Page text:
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Would you buy an electric vehicle from ‘Wally Hotvedt’?

A middle-aged comedian becomes an alternative-energy entrepreneur.

Rich Kronfeld's streamlined three-wheeler with a carbon-fiber body runs off an electric motor that’s charged by pedaling.
MinnPost photo by John Reinan

For a brief moment, Rich Kronfeld was in that rarefied galaxy of St. Louis Park baby boomers who made it big. The Coen brothers, Tom Friedman, Al Franken — Kronfeld was taking his place alongside them.

let's bowl
Courtesy of Comedy Central
The “Let’s Bowl” cast, with Kronfeld at left

In the late ’90s, Kronfeld created a goofy game show called “Let’s Bowl.” It ran for several years on local TV, and then the big time called: Comedy Central picked up “Let’s Bowl” in 2001.

Kronfeld and his socially challenged alter ego “Wally Hotvedt” went national. The show ran for two years, gained a cult following — then was dropped.

“I had worked many years to get to that point,” said Kronfeld, now 50. “Then we got canceled, and it was, ‘Now what?’ I hadn’t prepared for that.”

Kronfeld worked a variety of jobs over the next few years, most of them with a public-service focus. He worked with Habitat for Humanity and with a disaster-relief group, Nechama. It was while riding his bike to work one day that he got the idea that would set him on a path he never dreamed of: alternative-energy entrepreneur.

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“I’m a nerd in many ways, including a recumbent-bike nerd,” he said. “I was commuting an hour and a half to Eden Prairie on my bike. I was looking for something you could buy that would have an electric assist.

“Then I had my ‘aha’ moment: Why couldn’t the bike pedals be connected to a generator?”

Kronfeld took his inspiration from the velomobile, a streamlined, bicycle-based vehicle that’s popular in Europe. But he knew Americans would need something bigger and more powerful.

His creation is called the Raht Racer, which stands for Recumbent Automotive Human Transport.  The streamlined three-wheeler with a carbon-fiber body runs off an electric motor that’s charged by pedaling. The vehicle will be capable of speeds above 60 mph, and Kronfeld believes he can sell it for less than $15,000.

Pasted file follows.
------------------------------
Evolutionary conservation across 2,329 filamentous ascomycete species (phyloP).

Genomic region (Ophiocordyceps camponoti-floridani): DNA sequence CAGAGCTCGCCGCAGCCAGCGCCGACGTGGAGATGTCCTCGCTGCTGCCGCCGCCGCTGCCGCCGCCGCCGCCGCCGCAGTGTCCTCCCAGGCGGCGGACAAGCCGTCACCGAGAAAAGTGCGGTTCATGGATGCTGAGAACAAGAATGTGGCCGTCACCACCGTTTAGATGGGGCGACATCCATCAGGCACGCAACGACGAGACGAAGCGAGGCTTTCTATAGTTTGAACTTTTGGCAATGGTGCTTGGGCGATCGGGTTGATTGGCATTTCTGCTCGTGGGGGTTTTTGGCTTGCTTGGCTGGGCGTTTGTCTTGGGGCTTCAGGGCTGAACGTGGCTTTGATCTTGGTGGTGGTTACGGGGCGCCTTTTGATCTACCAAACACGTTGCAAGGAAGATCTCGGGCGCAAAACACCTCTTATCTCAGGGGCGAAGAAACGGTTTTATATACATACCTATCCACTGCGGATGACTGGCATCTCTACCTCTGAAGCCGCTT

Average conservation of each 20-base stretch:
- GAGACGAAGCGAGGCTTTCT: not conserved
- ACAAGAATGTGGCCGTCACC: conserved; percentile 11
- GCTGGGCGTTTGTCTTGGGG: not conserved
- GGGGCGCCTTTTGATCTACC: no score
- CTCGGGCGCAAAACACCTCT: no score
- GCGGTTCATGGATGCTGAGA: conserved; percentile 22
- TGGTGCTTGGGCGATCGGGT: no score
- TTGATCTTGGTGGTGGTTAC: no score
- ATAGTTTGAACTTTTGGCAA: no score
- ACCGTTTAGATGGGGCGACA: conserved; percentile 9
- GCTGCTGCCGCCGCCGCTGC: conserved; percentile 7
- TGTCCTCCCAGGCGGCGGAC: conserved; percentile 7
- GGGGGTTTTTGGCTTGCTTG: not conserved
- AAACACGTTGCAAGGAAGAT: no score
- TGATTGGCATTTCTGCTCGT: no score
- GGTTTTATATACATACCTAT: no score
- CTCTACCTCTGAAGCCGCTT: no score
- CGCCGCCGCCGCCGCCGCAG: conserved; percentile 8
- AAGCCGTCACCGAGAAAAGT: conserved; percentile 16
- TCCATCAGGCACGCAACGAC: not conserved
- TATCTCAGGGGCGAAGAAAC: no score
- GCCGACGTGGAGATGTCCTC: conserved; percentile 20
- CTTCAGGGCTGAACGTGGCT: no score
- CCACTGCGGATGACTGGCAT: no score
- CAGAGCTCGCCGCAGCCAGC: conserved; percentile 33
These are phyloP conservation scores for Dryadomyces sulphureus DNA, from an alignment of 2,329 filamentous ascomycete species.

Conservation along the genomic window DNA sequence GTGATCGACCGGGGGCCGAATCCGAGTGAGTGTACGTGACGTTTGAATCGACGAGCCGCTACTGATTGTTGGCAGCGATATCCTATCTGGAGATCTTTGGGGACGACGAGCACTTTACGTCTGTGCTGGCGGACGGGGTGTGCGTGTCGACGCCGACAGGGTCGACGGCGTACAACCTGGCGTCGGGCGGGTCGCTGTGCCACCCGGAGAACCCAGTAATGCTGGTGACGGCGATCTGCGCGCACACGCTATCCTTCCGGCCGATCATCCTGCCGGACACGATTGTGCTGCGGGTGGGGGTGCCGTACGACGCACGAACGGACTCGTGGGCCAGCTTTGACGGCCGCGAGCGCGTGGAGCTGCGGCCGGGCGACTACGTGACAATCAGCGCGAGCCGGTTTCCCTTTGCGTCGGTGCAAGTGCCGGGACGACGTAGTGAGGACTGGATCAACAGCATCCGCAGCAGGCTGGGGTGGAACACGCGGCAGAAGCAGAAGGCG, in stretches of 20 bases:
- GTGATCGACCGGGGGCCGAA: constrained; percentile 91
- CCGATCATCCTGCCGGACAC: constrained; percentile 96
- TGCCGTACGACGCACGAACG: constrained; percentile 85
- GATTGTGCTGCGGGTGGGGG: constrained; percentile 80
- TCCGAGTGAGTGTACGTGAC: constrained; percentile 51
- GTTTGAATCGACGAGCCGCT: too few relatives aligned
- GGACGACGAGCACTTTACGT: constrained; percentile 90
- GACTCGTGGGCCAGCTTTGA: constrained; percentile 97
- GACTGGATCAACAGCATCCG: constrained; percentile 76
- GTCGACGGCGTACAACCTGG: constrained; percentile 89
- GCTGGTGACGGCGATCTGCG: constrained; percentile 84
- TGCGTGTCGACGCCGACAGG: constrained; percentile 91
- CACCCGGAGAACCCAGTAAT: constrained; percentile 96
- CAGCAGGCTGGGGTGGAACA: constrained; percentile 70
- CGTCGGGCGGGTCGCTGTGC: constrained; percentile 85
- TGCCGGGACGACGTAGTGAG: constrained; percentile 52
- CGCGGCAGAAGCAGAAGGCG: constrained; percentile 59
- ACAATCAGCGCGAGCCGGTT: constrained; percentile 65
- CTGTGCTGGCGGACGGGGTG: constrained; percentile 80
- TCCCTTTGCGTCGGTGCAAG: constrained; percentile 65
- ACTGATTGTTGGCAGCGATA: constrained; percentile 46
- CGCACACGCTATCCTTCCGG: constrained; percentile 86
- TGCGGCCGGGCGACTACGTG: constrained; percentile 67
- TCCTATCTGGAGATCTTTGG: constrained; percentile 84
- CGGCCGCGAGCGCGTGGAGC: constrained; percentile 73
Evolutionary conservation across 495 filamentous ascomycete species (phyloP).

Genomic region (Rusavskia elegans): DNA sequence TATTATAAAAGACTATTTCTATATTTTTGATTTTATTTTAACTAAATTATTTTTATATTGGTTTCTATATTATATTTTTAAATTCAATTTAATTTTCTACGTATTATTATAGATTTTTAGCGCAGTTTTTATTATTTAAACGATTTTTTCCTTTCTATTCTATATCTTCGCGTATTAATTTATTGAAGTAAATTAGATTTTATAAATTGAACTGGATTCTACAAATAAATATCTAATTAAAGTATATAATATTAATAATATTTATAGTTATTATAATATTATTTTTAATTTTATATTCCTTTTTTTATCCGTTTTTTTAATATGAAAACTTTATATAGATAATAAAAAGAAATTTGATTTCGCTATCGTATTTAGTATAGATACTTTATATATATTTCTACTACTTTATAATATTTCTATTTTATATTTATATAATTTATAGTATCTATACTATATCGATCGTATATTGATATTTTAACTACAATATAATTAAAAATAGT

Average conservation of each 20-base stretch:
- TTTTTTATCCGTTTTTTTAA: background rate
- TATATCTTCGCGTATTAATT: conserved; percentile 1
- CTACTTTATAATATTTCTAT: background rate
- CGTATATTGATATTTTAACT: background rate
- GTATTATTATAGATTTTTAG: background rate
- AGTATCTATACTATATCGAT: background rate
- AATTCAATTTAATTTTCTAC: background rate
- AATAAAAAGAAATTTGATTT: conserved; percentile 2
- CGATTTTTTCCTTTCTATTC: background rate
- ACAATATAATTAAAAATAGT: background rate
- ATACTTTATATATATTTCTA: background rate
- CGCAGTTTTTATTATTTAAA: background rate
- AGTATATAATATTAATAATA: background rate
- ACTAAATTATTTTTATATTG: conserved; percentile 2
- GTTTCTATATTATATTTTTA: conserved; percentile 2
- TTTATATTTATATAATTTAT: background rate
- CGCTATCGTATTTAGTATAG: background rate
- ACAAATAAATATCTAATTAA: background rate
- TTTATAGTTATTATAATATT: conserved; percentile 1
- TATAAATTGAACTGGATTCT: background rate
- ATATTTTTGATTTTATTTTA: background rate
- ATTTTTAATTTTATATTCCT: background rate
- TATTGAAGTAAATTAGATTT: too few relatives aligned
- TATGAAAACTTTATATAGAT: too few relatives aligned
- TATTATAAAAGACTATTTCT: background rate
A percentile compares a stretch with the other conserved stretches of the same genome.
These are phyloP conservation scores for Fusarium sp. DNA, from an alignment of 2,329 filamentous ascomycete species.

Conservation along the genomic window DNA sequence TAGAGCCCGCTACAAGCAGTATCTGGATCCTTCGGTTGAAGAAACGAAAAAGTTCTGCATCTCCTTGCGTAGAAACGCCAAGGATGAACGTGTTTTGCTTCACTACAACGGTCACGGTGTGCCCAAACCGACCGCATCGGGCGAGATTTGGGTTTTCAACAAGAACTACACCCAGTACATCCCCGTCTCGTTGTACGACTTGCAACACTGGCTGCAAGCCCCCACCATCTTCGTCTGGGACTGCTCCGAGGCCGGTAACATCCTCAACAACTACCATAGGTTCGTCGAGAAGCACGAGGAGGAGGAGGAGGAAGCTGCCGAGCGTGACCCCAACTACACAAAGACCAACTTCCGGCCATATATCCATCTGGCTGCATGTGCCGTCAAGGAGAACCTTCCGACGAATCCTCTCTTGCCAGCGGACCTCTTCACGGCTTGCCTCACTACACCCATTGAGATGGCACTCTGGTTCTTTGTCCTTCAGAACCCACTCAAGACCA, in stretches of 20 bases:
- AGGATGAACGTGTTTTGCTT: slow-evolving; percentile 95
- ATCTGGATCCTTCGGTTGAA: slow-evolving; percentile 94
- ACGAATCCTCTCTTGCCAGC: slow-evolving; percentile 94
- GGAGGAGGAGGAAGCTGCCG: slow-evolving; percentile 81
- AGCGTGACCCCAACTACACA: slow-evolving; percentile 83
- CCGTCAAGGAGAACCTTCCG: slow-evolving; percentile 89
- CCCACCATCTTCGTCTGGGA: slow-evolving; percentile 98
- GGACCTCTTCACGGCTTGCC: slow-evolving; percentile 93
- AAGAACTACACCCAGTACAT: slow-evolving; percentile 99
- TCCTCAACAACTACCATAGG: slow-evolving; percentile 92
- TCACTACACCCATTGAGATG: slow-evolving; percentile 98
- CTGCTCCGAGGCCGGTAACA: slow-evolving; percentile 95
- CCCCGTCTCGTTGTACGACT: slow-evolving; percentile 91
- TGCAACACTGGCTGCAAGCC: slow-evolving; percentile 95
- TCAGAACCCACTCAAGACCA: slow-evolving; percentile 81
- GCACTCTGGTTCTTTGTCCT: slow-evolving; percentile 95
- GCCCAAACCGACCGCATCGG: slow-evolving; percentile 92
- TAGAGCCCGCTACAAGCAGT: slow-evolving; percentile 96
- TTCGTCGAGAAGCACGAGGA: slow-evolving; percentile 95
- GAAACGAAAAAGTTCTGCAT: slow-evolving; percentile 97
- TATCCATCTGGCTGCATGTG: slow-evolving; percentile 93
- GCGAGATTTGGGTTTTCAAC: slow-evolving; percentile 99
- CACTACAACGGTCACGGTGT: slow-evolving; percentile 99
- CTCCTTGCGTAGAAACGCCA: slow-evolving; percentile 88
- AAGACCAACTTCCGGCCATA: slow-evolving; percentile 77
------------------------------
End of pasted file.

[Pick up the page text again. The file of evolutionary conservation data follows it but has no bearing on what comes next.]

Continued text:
Kronfeld is billing it as the world’s fastest bicycle, but it also will operate on a battery charge without being pedaled. Why not just simply make a straightforward electric car?

“There have been a lot of electric vehicle companies that have crashed,” Kronfeld said. “I used to think the ‘why’ of this was that it’s electric. Now I think the ‘why’ is the pedals. It’s a bike that can go 90 mph! That’s insane!”

Kronfeld’s project recently got a big boost when Xcel Energy and the University of Minnesota-Mankato awarded him a $50,000 renewable-energy grant.

It’s a strange turn of events for Kronfeld, who jokingly calls himself “a washed-up comedian.” (Not totally washed up, though; he’s currently appearing as a regular cast member in a local children’s TV program, “The Choo Choo Bob Show.”) But he said his experience as an entertainer actually prepared him for the business world.

“That whole Hollywood entertainment world is actually the harshest, purest form of entrepreneurship,” he said. “The product you’re selling is you, and you’re constantly pitching yourself. That’s actually been very good preparation for what I’m doing now.

“And I have to say, of all the creative things I’ve ever done, this has been as exciting as any of them. I’m really looking forward to seeing where things go.”